Rothy's is a women footwear brand. We got to the landing page we reviewed through this Facebook Video Ad:
Always good to let customers know right away they get free shipping and returns, especially for fashion brands as shipping/returns are some of the biggest concerns of people buying clothing online.
Visually, this landing page is a perfect match for its Facebook ad. When the visuals of the landing page and its ad match, we call this "scent matching", and it's quite important as that's what customers subconsciously expect, and it ties the ad and landing page together.
Super clear value proposition that somewhat matches its ad as well.
The bullet-points here extend the value proposition and make the "benefits" of Rothy's shoes ultra clear to customers right from the beginning.
We like how this image seems to go on past the fold. An image like this that has repetition and doesn't end before the next section of the page hints at people that they should keep scrolling as there is more below.
Subtle design cues like these can help engage visitors and are highly recommended.
We love this quote that, coming from a reputable fashion new source, validates to people that these are stylish, comfortable and ethical. It's a stamp of approval that these are a good buy, and who would the general public trust more than Vogue on these matters?
Since fashion is all about the look of a product, and how it's going to look on you, images are critical. Rothy's puts their product front and centre with multiple, large images.
The layout of the content here is well divided, making it easy to read quickly for mobile visitors. It clearly communicates that there are other silhouettes and colours available (which can motivate people to click on that "Shop Shoes" call to action, which is ultimately what we want).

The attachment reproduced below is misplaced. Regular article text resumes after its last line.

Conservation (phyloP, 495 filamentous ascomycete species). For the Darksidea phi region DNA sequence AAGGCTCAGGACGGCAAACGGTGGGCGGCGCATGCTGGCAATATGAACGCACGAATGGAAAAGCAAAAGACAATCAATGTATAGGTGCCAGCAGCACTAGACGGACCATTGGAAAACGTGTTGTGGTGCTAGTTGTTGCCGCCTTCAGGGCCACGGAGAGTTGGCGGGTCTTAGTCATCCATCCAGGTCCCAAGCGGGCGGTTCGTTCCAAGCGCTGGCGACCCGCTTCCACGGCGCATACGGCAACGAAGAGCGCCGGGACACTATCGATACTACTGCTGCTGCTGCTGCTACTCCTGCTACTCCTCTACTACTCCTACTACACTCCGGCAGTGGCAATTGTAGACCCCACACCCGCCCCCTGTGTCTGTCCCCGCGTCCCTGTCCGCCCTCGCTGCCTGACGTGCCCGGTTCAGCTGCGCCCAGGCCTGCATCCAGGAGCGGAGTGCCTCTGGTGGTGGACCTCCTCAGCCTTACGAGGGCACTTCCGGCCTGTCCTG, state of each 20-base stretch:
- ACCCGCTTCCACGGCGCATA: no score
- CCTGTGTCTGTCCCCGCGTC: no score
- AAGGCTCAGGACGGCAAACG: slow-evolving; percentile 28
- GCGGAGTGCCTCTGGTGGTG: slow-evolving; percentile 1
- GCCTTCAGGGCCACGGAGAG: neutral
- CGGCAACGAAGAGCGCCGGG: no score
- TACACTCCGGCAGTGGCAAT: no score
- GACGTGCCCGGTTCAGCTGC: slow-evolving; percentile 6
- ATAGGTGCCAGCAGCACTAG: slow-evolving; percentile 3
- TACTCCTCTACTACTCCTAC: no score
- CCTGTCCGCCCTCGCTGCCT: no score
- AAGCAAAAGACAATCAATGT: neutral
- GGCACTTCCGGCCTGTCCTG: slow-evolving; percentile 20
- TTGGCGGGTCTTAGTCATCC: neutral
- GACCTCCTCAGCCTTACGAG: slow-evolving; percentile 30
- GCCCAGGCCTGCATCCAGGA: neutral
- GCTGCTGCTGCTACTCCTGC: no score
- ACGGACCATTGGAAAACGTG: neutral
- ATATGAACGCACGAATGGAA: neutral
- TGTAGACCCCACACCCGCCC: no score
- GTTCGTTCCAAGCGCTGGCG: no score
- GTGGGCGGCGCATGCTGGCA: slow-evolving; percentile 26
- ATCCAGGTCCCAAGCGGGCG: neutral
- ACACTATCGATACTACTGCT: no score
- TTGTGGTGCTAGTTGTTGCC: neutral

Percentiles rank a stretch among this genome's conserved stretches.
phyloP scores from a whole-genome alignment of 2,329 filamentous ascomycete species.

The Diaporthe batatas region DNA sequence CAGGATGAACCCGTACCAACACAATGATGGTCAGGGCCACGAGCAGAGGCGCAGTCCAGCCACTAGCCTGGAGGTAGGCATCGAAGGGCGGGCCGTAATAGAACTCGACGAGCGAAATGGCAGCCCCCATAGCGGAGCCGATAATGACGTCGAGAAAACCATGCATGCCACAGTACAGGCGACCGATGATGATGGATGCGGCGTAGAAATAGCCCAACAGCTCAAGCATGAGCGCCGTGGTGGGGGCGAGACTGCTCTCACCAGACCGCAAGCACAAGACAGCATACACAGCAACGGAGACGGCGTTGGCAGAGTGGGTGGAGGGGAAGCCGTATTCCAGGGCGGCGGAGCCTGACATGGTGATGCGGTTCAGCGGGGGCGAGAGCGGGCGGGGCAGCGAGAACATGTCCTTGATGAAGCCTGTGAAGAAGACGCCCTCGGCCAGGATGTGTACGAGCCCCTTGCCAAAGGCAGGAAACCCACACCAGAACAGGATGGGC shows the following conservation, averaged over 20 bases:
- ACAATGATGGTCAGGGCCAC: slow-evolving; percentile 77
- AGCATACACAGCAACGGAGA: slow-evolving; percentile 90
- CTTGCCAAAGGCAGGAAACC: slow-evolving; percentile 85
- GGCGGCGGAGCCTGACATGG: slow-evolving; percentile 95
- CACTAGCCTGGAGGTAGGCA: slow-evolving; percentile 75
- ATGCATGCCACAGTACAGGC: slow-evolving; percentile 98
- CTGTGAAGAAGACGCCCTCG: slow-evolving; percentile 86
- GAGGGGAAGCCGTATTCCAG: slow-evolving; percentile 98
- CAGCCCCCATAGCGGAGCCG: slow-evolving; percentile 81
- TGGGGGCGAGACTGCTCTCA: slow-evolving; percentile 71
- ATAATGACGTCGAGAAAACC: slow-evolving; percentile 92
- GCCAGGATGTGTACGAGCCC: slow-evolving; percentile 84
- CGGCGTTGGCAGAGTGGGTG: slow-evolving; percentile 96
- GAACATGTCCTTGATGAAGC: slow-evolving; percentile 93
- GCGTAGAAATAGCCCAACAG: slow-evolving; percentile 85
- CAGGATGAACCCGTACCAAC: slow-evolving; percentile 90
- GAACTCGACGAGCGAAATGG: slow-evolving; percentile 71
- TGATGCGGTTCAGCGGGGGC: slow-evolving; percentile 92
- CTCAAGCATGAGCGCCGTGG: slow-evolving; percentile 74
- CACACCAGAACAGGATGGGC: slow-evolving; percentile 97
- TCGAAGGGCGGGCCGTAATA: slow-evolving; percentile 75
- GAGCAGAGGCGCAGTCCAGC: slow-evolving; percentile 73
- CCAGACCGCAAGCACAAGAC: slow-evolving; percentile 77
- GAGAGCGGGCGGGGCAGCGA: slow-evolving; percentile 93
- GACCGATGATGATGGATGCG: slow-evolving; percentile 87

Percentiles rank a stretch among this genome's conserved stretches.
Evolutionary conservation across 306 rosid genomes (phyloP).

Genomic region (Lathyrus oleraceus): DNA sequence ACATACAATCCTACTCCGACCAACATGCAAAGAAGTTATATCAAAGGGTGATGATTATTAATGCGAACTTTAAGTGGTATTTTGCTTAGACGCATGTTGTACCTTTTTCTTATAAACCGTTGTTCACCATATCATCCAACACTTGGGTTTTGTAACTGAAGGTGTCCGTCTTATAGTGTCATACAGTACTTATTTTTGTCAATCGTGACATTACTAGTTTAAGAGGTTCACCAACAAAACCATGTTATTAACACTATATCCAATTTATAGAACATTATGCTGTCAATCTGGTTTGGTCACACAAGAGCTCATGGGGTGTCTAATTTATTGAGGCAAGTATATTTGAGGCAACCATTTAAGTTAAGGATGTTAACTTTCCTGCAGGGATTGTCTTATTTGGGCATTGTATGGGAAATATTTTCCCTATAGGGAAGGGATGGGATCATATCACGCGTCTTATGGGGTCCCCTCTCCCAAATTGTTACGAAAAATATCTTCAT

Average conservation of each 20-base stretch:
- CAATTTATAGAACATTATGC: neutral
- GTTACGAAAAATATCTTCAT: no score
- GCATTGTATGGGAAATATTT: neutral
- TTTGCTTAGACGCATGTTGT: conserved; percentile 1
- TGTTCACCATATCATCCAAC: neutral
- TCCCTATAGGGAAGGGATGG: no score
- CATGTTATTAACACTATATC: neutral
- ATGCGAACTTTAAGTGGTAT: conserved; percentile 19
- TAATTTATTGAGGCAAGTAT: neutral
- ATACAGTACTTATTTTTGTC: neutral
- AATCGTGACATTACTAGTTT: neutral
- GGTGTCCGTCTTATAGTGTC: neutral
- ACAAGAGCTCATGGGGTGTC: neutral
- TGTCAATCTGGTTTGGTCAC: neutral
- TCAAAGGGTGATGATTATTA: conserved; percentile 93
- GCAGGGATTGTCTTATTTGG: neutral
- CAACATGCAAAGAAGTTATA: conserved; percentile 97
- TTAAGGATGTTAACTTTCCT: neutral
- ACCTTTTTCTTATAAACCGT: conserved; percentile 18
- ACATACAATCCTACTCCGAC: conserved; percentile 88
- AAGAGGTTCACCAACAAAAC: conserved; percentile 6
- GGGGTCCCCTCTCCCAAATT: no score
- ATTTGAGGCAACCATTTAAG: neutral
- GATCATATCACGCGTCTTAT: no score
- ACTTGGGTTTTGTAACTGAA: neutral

Always good to let customers know right away they get free shipping and returns, especially for fashion brands as shipping/returns are some of the biggest concerns of people buying clothing online.
This customer testimonial section is something we see as a must. While quote from news outlets such as the one from Vogue seen higher up are great, people also want to hear from other people that they can relate to.
When you want to build trust and show proof that your brand and product is awesome, don't settle for just one type of testimonial (e.g. news outlets). Display customer reviews, news quotes, or even quote influencers who talked about your products. Don't limit yourself to one method.
Quote from new outlets helps with passing through people's initial "is this something worth my attention" filter. But after that stage if someone is interested in one of your products, they might have more specific questions and concerns, that in this case customer testimonials can help answer.
Haus describes itself as an alcohol brand designed for the way we drink today. Their imagery and branding is incredibly on-point, some of the best we've seen recently. We've got a crush! Here's the Facebook ad that took us to the landing page we've reviewed below:
Haus has some of the best branding we've seen in a while, so we were excited to do a teardown of this landing page that is the post-click result of a Facebook ad.
Scent match-wise, the design of the landing page matches quite well with the design of the ad. One point for that.